The knurling you find on some dumbbells is great for when you want to complete a rep without dropping anything. However, when it comes to improving your grip, you need something that won’t do half the work for you. Just keep in mind that the lack of good grip on your kettlebell handle could cause it to slip from your hands and fly across your gym. So, unless you’re too confident in your grip, don’t swing your kettlebell close to anything fragile.
A number of exercises are considered a form of functional training. For example, deadlifts teach you how to lift heavy objects properly while squats train the muscles you use to sit up and down every day. A kettlebell also has real-world applications – it could teach proper lifting mechanics for objects like bags, suitcases, buckets, etc.
Moreover, kettlebell swings address lower-body extension, scapular retraction, core stabilization and shoulder flexing – all movements you use throughout the day and in the gym. Kettlebell swings also hit all the muscles in the posterior chain including your hamstrings, glutes, erector spinae and calves. A strong posterior chain leads to better posture and improved athletic performance, and increases your explosiveness during dynamic movements.
Benefits of Dumbbells
Dumbbells are often used for growing biceps, but this is only part of what you can experience with them. Dumbbells can be used for cardio training by grabbing the heaviest pair you can find and doing farmer’s walks as well as for lower-body training by doing lunges. But the benefits of dumbbells don’t stop here.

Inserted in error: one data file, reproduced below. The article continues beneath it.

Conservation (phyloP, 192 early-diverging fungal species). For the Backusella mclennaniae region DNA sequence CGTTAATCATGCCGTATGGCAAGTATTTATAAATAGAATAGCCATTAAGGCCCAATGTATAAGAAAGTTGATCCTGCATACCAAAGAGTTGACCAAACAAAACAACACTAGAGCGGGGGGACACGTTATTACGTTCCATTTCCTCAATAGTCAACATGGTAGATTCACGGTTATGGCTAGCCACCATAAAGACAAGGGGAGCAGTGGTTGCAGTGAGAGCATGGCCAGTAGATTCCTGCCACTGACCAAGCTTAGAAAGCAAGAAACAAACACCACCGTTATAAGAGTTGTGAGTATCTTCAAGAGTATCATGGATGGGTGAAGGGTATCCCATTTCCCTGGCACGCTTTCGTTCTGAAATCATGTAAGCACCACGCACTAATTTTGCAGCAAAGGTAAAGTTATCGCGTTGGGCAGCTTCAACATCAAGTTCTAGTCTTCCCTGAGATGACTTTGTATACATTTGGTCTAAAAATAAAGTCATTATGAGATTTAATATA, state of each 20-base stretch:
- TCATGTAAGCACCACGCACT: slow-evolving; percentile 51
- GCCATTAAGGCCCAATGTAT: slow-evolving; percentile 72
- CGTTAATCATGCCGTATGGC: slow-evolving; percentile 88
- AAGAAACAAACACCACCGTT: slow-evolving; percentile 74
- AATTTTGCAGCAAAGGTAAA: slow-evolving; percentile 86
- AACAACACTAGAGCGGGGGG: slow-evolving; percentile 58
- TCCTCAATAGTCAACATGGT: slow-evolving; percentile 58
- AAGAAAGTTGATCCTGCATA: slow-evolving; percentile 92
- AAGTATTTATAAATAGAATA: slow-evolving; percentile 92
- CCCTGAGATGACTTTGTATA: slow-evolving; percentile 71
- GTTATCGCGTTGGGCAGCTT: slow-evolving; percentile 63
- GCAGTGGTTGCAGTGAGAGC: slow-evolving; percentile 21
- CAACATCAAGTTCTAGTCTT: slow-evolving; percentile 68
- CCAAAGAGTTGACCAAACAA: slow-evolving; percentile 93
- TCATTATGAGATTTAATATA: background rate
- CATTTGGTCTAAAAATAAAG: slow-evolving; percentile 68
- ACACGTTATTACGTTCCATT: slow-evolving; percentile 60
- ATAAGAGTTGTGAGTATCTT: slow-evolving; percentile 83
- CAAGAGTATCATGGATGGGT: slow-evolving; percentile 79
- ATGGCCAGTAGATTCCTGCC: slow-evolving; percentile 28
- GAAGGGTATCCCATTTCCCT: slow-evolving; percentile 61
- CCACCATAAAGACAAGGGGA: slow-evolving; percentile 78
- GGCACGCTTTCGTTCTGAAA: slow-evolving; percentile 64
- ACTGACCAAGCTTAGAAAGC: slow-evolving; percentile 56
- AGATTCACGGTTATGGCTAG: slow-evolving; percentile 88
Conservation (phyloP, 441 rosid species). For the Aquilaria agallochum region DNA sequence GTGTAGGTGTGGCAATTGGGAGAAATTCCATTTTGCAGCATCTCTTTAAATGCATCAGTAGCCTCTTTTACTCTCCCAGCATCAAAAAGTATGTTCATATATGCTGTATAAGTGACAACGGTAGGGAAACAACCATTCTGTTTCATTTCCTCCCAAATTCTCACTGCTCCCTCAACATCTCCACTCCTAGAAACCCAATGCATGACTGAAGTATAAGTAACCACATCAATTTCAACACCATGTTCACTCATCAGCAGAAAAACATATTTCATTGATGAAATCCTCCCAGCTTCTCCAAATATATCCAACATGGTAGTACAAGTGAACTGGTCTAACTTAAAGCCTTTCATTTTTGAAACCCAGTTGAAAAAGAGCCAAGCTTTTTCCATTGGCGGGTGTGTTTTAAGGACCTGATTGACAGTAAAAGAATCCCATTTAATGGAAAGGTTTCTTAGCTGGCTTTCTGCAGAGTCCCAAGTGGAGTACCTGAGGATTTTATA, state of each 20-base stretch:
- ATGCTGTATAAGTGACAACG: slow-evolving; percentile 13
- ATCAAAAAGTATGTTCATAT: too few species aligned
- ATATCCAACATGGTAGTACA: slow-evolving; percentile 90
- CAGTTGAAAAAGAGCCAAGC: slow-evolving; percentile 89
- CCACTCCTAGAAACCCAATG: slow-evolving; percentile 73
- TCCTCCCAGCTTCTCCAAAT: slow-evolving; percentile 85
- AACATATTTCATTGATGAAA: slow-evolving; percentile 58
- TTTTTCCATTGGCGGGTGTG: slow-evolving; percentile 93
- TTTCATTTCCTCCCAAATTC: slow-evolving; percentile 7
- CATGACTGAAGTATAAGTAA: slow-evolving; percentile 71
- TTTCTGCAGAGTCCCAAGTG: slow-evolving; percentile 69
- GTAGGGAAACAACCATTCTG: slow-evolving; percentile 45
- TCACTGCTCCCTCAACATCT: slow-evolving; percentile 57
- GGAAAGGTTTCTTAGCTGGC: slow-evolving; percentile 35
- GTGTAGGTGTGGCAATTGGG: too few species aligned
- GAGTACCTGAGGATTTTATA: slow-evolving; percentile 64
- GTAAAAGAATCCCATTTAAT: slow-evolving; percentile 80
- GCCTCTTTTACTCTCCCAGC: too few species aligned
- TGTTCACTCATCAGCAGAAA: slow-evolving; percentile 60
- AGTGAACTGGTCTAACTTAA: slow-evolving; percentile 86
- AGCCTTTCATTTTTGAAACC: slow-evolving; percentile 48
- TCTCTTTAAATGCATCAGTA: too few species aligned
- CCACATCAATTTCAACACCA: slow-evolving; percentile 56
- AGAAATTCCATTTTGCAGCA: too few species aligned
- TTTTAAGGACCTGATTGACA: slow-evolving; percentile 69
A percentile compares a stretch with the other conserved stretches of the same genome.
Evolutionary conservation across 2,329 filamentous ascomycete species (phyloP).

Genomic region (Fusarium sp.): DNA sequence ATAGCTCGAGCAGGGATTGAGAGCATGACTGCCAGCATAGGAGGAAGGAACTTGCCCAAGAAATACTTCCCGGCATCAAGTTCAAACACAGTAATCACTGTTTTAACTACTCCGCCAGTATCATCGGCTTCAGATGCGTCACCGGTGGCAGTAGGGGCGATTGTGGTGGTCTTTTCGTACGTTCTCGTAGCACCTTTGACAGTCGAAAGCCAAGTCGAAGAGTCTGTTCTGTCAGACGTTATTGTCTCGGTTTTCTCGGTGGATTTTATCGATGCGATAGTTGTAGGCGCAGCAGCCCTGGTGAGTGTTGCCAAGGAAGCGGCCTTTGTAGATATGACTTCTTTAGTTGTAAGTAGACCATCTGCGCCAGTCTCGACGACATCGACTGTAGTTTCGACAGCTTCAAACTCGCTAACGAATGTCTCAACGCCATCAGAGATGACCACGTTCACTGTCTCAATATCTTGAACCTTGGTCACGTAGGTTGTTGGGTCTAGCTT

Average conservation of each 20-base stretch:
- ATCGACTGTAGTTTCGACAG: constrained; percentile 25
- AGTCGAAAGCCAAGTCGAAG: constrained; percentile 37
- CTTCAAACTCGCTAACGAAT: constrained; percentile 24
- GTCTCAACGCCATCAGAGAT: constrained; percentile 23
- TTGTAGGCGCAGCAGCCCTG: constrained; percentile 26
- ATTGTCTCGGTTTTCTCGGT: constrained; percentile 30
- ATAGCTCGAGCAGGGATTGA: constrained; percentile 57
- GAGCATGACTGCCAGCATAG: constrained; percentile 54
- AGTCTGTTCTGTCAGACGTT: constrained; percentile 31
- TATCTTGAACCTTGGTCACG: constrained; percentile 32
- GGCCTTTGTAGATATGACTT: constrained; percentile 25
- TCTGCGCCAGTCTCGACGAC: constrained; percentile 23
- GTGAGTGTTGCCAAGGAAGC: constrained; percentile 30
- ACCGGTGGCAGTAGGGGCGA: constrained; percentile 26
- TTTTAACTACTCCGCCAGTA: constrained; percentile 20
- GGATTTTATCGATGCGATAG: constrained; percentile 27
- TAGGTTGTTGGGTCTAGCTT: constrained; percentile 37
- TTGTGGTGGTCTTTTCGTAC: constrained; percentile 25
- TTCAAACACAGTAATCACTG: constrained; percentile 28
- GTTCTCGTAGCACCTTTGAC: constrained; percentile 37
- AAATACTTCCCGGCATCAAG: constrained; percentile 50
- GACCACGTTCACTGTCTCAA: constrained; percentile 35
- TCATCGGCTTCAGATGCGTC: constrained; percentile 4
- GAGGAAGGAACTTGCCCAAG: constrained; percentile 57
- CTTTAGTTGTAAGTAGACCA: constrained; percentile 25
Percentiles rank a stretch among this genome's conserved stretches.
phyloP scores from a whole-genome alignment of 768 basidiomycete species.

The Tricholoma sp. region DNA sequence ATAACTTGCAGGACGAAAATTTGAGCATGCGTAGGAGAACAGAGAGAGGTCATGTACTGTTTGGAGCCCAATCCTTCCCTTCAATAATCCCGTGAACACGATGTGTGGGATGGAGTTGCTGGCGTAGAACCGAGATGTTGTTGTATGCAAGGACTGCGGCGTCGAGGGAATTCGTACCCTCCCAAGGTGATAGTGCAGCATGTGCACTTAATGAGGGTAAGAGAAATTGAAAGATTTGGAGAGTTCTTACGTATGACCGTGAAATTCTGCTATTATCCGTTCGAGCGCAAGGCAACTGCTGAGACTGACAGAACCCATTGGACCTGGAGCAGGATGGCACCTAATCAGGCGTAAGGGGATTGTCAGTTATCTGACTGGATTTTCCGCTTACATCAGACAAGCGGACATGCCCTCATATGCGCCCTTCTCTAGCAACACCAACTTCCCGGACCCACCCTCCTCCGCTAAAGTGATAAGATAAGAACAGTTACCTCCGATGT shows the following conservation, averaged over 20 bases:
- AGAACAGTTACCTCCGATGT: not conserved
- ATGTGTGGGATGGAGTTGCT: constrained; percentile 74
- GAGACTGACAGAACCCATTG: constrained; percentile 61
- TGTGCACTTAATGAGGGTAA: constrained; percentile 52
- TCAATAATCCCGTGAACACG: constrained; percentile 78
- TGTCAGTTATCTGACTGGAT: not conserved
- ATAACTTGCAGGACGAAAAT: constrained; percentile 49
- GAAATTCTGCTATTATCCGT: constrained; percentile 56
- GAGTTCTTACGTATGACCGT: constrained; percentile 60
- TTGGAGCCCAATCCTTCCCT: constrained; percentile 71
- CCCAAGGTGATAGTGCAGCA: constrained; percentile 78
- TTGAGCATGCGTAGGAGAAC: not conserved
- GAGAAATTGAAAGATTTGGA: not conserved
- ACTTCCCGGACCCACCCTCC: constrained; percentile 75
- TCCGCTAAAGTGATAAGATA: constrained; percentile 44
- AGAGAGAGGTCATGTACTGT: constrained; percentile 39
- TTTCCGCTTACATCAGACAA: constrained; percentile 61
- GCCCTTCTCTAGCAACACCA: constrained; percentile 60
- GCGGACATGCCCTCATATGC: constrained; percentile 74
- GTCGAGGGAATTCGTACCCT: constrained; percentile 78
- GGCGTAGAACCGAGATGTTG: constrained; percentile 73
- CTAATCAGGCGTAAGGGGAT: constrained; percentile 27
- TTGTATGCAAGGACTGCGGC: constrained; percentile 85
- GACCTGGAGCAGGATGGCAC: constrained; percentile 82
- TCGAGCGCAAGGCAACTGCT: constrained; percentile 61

Workout for Your Muscles and Stability
Dumbbells are often the equipment of choice for isolation exercises or moves that target a specific muscle group. However, dumbbell exercises are also a great way to work different parts of the body at once. Dumbbell chest presses are known to recruit more muscles than the standard barbell bench press.
This means more muscle fibres are activated when doing a dumbbell chest press, which leads to more muscle. When you use dumbbells to pinpoint weak areas in your arms, you also help strengthen your stabilizer muscles. Stronger stabilizer muscles mean you’ll be able to hold heavier weights for longer periods of time.
Reduced Injury Risk
When you don’t use a piece of equipment properly, you can get injured. Training with dumbbells can reduce your injury risk. When you struggle to get the weight up with a barbell in a bench press, there’s a risk of dropping it on yourself, which could lead to serious injury.
With a dumbbell chest press, you don’t hold the weights directly over your chest or face, so if you can’t finish the rep, you can drop them and they’ll fall to the ground next to you. They’re also simpler to hold due to the thinner handle which means you’re less likely to toss them around the gym. Considering the fact that dumbbell exercises also strengthen our muscles and reduce imbalances, like having one bicep bigger or stronger than the other, this also helps reduce your overall injury risk.
As you can see, there’s plenty you can do with both, and your choice will depend on what you feel more comfortable with. Consider trying out both to find out which one better fits your needs. A few weeks of training with one or another is enough to see which gets you better results.